EMS World

NOV 2018

EMS World Magazine is the most authoritative source in the world for clinical and educational material designed to improve the delivery of prehospital emergency medical care.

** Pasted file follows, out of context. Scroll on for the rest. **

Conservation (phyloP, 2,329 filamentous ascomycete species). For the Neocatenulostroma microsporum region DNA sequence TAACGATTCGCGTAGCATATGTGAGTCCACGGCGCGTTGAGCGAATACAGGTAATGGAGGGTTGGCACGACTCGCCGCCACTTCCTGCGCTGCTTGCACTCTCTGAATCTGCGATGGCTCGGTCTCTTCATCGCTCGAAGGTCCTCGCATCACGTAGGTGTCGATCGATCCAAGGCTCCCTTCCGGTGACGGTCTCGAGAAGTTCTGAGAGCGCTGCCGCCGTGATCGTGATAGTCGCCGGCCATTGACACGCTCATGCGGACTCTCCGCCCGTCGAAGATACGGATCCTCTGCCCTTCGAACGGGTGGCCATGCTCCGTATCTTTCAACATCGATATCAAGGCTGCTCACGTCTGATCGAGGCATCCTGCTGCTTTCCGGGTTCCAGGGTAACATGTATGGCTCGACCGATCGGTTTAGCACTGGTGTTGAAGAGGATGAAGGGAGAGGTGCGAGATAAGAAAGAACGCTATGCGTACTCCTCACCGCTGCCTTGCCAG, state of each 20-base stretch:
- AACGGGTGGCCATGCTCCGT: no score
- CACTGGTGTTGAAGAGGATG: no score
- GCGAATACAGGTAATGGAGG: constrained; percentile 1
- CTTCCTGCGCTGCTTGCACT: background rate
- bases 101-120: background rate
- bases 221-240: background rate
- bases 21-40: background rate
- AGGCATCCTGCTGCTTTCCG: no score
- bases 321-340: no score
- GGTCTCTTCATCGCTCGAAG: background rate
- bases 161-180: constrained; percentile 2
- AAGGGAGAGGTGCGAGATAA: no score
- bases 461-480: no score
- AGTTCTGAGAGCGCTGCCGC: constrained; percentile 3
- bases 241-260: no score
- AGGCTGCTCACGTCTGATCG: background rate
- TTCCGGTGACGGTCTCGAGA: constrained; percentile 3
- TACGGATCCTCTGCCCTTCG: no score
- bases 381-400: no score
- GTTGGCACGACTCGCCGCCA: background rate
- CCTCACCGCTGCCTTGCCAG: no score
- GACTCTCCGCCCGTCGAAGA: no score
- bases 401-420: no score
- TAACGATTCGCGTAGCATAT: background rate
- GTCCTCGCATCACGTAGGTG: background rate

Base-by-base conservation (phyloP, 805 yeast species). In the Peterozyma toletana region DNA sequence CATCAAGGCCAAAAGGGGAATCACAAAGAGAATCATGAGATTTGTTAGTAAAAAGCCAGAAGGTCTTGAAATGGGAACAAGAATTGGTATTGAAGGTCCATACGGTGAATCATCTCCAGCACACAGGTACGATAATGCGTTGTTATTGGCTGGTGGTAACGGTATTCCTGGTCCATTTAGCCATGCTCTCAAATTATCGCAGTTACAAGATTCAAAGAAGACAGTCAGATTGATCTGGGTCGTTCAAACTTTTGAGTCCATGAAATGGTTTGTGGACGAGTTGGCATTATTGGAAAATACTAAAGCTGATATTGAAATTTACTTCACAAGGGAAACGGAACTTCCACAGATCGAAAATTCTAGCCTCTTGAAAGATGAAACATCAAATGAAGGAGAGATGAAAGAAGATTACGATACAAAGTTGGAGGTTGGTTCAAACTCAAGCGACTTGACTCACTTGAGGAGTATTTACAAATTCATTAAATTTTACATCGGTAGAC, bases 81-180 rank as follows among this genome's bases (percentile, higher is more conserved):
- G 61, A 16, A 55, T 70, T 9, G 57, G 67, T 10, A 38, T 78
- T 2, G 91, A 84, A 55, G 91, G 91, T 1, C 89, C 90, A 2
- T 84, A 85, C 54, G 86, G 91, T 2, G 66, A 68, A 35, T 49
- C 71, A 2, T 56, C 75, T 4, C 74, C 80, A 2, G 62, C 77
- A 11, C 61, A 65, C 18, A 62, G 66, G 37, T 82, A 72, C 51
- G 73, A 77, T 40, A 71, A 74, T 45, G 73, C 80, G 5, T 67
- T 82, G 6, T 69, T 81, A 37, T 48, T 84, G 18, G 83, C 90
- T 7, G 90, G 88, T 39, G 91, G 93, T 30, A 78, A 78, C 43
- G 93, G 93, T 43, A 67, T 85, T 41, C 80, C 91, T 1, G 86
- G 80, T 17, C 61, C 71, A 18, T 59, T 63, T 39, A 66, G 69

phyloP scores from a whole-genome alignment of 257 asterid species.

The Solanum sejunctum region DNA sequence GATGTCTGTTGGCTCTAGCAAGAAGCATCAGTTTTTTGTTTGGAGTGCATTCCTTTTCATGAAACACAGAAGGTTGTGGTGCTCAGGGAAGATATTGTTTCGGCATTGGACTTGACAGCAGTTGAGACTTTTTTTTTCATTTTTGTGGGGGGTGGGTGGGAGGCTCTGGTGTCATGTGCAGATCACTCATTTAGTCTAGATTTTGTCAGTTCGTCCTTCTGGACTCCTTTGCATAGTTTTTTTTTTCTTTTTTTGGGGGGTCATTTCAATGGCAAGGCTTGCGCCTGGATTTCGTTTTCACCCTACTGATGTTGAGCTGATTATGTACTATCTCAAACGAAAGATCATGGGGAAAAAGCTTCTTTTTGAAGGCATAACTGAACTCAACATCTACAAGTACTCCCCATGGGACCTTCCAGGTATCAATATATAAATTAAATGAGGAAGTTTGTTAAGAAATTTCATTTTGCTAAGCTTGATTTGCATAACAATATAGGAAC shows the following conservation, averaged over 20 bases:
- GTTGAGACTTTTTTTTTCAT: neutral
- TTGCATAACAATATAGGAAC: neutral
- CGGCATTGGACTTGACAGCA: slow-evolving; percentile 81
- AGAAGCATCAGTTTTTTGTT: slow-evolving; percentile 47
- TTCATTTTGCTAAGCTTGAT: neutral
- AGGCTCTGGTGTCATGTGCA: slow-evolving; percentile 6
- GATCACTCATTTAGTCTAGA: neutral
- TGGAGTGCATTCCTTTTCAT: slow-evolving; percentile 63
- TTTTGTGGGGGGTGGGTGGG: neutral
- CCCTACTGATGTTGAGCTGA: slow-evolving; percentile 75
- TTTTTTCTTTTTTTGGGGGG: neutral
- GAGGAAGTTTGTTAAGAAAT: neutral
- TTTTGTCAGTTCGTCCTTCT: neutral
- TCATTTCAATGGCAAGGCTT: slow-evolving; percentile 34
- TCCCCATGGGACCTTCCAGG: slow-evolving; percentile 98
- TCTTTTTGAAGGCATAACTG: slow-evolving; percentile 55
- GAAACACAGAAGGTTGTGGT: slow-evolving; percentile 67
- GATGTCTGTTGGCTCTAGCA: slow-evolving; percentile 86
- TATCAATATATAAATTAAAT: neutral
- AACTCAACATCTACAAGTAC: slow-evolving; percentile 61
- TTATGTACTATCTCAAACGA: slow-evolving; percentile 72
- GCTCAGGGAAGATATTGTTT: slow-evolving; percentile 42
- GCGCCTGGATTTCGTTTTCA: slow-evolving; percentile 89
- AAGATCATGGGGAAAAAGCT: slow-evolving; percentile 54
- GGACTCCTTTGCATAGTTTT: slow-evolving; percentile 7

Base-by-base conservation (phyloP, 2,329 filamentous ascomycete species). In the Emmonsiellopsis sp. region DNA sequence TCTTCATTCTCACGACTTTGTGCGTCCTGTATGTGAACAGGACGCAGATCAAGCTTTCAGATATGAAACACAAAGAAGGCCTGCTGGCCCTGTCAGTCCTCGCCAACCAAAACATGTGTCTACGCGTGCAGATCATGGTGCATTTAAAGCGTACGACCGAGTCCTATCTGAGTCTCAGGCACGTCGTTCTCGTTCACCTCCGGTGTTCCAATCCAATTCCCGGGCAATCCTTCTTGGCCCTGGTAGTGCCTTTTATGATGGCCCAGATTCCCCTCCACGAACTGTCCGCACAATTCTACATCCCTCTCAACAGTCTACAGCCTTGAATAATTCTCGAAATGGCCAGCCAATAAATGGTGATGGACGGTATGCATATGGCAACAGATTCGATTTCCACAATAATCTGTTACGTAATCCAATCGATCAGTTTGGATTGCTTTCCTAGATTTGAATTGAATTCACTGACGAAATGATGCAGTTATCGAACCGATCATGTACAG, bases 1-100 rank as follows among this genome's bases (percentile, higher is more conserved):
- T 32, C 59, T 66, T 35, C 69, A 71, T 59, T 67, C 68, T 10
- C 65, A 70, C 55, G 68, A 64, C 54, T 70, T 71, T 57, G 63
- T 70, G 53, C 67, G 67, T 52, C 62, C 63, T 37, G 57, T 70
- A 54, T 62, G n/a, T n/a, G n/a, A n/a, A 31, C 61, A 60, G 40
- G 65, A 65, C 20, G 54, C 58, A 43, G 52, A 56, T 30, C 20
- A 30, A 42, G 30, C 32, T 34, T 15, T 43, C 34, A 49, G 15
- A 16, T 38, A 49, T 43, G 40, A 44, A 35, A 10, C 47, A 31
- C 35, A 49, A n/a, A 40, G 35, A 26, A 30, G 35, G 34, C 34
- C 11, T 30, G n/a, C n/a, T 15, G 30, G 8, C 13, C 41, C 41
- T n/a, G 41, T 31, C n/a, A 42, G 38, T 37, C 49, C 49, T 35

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32 NOVEMBER 2018 | EMSWORLD.com ISSUE FOCUS: PATIENT AND PROVIDER SAFETY planning her exit as the interaction dete- riorated. She was able to blend her tra- ditional street smarts with motivational inter viewing skills to verbally deescalate the patient and quickly and safely depart the scene. 3) Two-person teams for initial visits— While single CPs are common for follow- up visits, most of the CP teams present at the AAR already used two CPs for the initial assessment of new patients. This precaution was reemphasized during the AAR as an important risk-mitigation tool. The goal of the initial visit is not only to develop a therapeutic rappor t with the patient but to a ssess the patient and their physical and social environments for potential threats to providers dur- ing subsequent visits. Melissa and her partner determined it was likely safe to conduct follow-up visits with this patient individually, which is why she was alone during this incident. The teams still felt follow-up visit s could be done safely with one CP but emphasized awareness of how quickly the risk can change even with patients you've previously vetted. 4) "Previsit" the patient—Unlike tra- d i ti o n al EMS r e s p o n s e s , w h i c h a r e unscheduled and emergent, CPs of ten can research the patient before their first interaction. Mapping and satellite imag- er y can help the CP identif y potential threats in the neighborhood and famil- iarize the CP with landmarks to find the patient as well as map out the closest escape route. Prior 9-1-1 record searches can give the CP a more complete picture of previous public-safet y interactions. Simple web searches and open-source criminal records databases can reveal potentially dangerous criminal activity and /or interac tions with the criminal justice system. Medical and discharge records are helpful in helping the patient manage their health, but criminal-record and Google searches can help the CP bet ter mana ge their personal s afet y. When CPs visit patient s on a sched- uled basis, they should use all the tools available to mitigate risk. Many teams, including those in Meliss a's program, have these tools available. The following areas were identified as opportunities to change current practice to increase the safety of the CP during home visits. 1) Determine if a home visit is neces- sary—Face-to-face visits with patients help build rapp or t, e sp ecially during the first interaction. Subsequent home visits are often necessar y to help com- plete forms or conduct other follow-up inter ventions that require the CP to be physically present. However, rather than defaulting to the belief that all patient contacts should be face to face, the CP should determine if the home visit could be effectively replaced with a phone call. If the patient's home environment or neighborhood is unsafe but a face-to- face meeting is required, plan to meet at a safer venue where the interaction can occur. 2) Know crisis resources in the area—At the time her incident occurred, Melissa's CP team did not have a well-rehearsed Unlike traditional EMS responses, which are unscheduled and emergent, community paramedics often can research the patient before their first interaction.

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